Friday, 12 August 2014
Recently, an old colleague started telling anyone who’d listen that Chinese restaurants are continuing to indulge the consumption of shark fin soup by listing it in their menus only in Chinese; and that the way to identify the practice is by recognising a very specific character: 翅. She wanted her like-minded militants to scan Chinese menus for that character and to cause a major scene wherever they might find them.
The only problem with that theory is that I wouldn’t be able to enjoy this: fake shark fin soup. It’s written with the same character.
I’m not going to write the specific words that mean “fake shark fin soup” because that would be exceptionalising the dish, and encouraging the continued belief that there’s something wrong with the Chinese culture. There’s nothing wrong with it – the problem is with her theory. There are many words and metaphors in the Chinese language that indicate “fake”, “mock” and “vegetarian”. If she wants to take this approach, she should acquire a better understanding of the language.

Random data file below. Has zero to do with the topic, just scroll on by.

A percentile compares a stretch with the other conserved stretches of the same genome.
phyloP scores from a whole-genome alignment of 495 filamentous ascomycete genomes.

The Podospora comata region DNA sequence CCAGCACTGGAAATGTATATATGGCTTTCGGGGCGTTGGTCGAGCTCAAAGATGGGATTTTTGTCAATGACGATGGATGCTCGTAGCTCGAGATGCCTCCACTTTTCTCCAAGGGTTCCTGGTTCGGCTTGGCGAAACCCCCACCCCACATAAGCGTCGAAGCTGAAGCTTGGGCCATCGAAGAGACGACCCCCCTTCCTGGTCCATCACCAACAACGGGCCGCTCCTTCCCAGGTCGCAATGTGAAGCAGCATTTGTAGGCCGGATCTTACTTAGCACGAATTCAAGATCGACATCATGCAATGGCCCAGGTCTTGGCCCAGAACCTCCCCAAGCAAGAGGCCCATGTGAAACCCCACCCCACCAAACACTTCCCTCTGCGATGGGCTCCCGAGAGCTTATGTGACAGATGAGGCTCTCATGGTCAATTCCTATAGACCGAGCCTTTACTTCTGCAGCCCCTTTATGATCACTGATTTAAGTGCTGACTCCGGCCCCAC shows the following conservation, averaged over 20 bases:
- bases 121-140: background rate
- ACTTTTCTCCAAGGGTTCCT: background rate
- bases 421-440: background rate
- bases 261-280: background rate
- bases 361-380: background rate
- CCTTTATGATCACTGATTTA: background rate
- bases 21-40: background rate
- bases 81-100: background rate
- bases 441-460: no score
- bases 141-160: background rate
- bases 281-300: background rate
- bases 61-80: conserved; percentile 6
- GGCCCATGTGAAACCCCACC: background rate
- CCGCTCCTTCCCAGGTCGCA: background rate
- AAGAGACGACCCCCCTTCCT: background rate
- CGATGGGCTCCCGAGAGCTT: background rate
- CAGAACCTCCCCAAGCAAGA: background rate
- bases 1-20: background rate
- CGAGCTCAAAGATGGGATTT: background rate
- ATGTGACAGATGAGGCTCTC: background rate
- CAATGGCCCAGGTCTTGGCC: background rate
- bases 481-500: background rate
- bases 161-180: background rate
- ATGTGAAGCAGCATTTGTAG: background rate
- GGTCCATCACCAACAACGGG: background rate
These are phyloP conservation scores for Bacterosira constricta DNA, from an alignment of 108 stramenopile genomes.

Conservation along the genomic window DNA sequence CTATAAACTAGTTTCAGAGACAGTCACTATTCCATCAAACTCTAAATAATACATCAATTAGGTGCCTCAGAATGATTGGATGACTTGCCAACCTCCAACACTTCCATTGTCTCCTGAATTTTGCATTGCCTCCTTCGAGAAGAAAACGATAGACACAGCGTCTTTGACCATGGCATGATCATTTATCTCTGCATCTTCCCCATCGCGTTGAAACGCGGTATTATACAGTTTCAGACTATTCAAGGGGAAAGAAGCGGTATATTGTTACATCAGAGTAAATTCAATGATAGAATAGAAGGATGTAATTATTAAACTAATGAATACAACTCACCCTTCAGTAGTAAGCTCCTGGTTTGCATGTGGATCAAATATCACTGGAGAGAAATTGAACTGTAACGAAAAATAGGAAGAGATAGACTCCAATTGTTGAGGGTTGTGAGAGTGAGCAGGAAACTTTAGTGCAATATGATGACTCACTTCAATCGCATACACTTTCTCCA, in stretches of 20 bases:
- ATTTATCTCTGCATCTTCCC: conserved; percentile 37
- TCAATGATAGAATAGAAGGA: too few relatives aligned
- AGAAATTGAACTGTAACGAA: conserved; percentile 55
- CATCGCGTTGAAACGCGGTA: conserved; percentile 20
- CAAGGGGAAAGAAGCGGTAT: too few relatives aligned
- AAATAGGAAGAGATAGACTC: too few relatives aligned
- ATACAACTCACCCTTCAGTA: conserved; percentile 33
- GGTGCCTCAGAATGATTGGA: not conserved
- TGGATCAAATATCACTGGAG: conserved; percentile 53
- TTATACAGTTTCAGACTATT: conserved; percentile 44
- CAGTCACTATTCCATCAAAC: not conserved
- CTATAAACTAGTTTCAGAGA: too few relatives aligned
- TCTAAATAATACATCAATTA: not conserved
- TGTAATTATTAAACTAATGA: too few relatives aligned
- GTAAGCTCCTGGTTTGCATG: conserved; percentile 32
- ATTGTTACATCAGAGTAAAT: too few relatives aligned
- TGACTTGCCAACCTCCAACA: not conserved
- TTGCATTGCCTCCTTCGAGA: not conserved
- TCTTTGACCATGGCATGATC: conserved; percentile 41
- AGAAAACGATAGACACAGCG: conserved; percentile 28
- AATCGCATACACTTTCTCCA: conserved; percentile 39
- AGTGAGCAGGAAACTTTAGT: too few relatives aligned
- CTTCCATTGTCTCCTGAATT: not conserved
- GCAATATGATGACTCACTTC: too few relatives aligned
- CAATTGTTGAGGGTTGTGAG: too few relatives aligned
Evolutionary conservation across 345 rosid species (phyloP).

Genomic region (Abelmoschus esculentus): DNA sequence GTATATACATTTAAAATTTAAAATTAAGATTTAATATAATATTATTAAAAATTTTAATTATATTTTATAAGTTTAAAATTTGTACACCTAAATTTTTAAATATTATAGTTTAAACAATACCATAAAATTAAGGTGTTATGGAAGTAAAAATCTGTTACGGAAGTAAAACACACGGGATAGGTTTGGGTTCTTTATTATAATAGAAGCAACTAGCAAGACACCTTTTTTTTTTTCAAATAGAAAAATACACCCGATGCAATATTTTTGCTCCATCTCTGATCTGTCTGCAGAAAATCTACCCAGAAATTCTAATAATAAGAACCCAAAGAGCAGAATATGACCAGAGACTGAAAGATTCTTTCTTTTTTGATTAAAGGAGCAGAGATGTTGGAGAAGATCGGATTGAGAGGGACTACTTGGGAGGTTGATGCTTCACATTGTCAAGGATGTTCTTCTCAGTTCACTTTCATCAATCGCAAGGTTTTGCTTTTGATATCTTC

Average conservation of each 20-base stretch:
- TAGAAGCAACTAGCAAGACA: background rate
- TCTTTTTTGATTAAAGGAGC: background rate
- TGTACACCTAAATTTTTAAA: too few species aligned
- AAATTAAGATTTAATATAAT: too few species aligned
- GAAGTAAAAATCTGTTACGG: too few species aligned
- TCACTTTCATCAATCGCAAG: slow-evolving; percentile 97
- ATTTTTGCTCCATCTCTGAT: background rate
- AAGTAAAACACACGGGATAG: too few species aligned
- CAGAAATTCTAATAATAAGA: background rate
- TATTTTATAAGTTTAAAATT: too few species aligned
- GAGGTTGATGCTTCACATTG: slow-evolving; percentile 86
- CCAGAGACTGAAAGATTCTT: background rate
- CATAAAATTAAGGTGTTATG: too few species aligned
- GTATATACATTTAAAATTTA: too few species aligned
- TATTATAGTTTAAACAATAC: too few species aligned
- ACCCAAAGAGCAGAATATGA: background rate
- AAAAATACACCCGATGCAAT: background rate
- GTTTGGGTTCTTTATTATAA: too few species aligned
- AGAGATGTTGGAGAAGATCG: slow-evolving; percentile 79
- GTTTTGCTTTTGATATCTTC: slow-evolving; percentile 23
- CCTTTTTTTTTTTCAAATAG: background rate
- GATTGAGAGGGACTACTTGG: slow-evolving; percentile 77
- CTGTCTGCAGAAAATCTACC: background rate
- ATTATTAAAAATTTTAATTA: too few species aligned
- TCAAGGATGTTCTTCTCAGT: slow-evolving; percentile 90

I often find it hilarious when people start debating the morality of food. More than a billion people love shark fin soup. Nearly as many people find beef and pork repugnant to their beliefs. On the numbers alone, the opinions of 24 million Australians (assuming they are all agreed) doesn’t even amount to a rounding error. Yet people like her have convinced themselves that raising and herding up chickens and pigs and cows by the thousands for daily slaughter is somehow more humane.
In truth, her objections have nothing to do with morality and everything to do with defending the rights of cute and sympathetic creatures.
Cue the racist abuse.